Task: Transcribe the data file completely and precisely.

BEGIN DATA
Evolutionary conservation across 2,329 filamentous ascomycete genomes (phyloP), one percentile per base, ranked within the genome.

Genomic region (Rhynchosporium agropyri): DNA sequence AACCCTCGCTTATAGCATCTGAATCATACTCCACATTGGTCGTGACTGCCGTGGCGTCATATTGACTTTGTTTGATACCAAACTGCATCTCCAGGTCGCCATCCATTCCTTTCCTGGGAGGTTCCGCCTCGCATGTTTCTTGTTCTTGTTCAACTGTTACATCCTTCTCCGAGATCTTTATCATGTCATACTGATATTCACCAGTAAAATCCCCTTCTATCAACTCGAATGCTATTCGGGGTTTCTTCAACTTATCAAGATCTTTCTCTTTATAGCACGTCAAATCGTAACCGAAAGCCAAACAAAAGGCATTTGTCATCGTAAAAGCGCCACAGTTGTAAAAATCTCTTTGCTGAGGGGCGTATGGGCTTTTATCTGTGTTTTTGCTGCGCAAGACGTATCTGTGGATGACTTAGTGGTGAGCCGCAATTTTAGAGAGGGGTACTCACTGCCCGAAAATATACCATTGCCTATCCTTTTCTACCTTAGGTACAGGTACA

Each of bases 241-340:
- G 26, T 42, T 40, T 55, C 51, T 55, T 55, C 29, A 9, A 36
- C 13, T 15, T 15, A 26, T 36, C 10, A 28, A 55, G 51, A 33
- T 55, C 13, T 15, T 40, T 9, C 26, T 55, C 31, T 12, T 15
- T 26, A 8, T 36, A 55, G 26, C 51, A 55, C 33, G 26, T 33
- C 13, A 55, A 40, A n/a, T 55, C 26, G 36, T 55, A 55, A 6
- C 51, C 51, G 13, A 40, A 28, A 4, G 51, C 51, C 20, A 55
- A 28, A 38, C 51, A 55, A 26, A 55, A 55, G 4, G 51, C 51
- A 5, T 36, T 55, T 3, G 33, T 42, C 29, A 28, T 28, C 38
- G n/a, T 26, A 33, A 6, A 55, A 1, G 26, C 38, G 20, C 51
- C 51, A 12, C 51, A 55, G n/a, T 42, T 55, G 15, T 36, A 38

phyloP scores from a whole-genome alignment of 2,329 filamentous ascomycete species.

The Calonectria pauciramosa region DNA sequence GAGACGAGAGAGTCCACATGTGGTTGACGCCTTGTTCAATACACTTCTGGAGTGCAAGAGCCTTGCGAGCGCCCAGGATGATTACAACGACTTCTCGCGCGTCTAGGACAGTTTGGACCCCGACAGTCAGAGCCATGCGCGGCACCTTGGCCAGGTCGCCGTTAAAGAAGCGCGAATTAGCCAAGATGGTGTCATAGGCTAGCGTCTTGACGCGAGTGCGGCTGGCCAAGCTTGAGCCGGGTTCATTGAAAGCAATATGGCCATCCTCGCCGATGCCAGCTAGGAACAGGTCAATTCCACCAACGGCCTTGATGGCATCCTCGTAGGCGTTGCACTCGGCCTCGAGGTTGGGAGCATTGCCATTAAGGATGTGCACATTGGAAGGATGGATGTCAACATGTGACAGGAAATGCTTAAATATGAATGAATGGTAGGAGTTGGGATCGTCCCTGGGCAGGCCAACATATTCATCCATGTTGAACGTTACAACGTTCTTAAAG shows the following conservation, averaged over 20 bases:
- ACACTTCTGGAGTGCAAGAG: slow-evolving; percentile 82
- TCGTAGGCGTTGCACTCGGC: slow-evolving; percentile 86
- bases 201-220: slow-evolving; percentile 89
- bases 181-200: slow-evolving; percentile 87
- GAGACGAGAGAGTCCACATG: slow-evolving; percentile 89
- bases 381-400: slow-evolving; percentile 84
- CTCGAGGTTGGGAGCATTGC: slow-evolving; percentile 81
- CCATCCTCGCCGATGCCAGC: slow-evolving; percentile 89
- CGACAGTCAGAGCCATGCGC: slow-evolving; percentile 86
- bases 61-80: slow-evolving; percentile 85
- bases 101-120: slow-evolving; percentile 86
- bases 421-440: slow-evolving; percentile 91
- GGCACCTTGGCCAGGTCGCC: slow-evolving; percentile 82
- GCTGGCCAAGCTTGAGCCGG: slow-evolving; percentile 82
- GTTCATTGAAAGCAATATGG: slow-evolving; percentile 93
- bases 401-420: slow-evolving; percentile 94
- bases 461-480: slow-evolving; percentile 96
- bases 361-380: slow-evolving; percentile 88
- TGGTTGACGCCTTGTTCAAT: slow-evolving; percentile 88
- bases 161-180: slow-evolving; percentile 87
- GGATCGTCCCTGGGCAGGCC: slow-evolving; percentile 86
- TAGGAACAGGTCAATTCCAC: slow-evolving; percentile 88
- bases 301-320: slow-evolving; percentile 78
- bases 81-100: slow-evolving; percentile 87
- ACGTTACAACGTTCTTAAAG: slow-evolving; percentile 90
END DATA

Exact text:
Evolutionary conservation across 2,329 filamentous ascomycete genomes (phyloP), one percentile per base, ranked within the genome.

Genomic region (Rhynchosporium agropyri): DNA sequence AACCCTCGCTTATAGCATCTGAATCATACTCCACATTGGTCGTGACTGCCGTGGCGTCATATTGACTTTGTTTGATACCAAACTGCATCTCCAGGTCGCCATCCATTCCTTTCCTGGGAGGTTCCGCCTCGCATGTTTCTTGTTCTTGTTCAACTGTTACATCCTTCTCCGAGATCTTTATCATGTCATACTGATATTCACCAGTAAAATCCCCTTCTATCAACTCGAATGCTATTCGGGGTTTCTTCAACTTATCAAGATCTTTCTCTTTATAGCACGTCAAATCGTAACCGAAAGCCAAACAAAAGGCATTTGTCATCGTAAAAGCGCCACAGTTGTAAAAATCTCTTTGCTGAGGGGCGTATGGGCTTTTATCTGTGTTTTTGCTGCGCAAGACGTATCTGTGGATGACTTAGTGGTGAGCCGCAATTTTAGAGAGGGGTACTCACTGCCCGAAAATATACCATTGCCTATCCTTTTCTACCTTAGGTACAGGTACA

Each of bases 241-340:
- G 26, T 42, T 40, T 55, C 51, T 55, T 55, C 29, A 9, A 36
- C 13, T 15, T 15, A 26, T 36, C 10, A 28, A 55, G 51, A 33
- T 55, C 13, T 15, T 40, T 9, C 26, T 55, C 31, T 12, T 15
- T 26, A 8, T 36, A 55, G 26, C 51, A 55, C 33, G 26, T 33
- C 13, A 55, A 40, A n/a, T 55, C 26, G 36, T 55, A 55, A 6
- C 51, C 51, G 13, A 40, A 28, A 4, G 51, C 51, C 20, A 55
- A 28, A 38, C 51, A 55, A 26, A 55, A 55, G 4, G 51, C 51
- A 5, T 36, T 55, T 3, G 33, T 42, C 29, A 28, T 28, C 38
- G n/a, T 26, A 33, A 6, A 55, A 1, G 26, C 38, G 20, C 51
- C 51, A 12, C 51, A 55, G n/a, T 42, T 55, G 15, T 36, A 38

phyloP scores from a whole-genome alignment of 2,329 filamentous ascomycete species.

The Calonectria pauciramosa region DNA sequence GAGACGAGAGAGTCCACATGTGGTTGACGCCTTGTTCAATACACTTCTGGAGTGCAAGAGCCTTGCGAGCGCCCAGGATGATTACAACGACTTCTCGCGCGTCTAGGACAGTTTGGACCCCGACAGTCAGAGCCATGCGCGGCACCTTGGCCAGGTCGCCGTTAAAGAAGCGCGAATTAGCCAAGATGGTGTCATAGGCTAGCGTCTTGACGCGAGTGCGGCTGGCCAAGCTTGAGCCGGGTTCATTGAAAGCAATATGGCCATCCTCGCCGATGCCAGCTAGGAACAGGTCAATTCCACCAACGGCCTTGATGGCATCCTCGTAGGCGTTGCACTCGGCCTCGAGGTTGGGAGCATTGCCATTAAGGATGTGCACATTGGAAGGATGGATGTCAACATGTGACAGGAAATGCTTAAATATGAATGAATGGTAGGAGTTGGGATCGTCCCTGGGCAGGCCAACATATTCATCCATGTTGAACGTTACAACGTTCTTAAAG shows the following conservation, averaged over 20 bases:
- ACACTTCTGGAGTGCAAGAG: slow-evolving; percentile 82
- TCGTAGGCGTTGCACTCGGC: slow-evolving; percentile 86
- bases 201-220: slow-evolving; percentile 89
- bases 181-200: slow-evolving; percentile 87
- GAGACGAGAGAGTCCACATG: slow-evolving; percentile 89
- bases 381-400: slow-evolving; percentile 84
- CTCGAGGTTGGGAGCATTGC: slow-evolving; percentile 81
- CCATCCTCGCCGATGCCAGC: slow-evolving; percentile 89
- CGACAGTCAGAGCCATGCGC: slow-evolving; percentile 86
- bases 61-80: slow-evolving; percentile 85
- bases 101-120: slow-evolving; percentile 86
- bases 421-440: slow-evolving; percentile 91
- GGCACCTTGGCCAGGTCGCC: slow-evolving; percentile 82
- GCTGGCCAAGCTTGAGCCGG: slow-evolving; percentile 82
- GTTCATTGAAAGCAATATGG: slow-evolving; percentile 93
- bases 401-420: slow-evolving; percentile 94
- bases 461-480: slow-evolving; percentile 96
- bases 361-380: slow-evolving; percentile 88
- TGGTTGACGCCTTGTTCAAT: slow-evolving; percentile 88
- bases 161-180: slow-evolving; percentile 87
- GGATCGTCCCTGGGCAGGCC: slow-evolving; percentile 86
- TAGGAACAGGTCAATTCCAC: slow-evolving; percentile 88
- bases 301-320: slow-evolving; percentile 78
- bases 81-100: slow-evolving; percentile 87
- ACGTTACAACGTTCTTAAAG: slow-evolving; percentile 90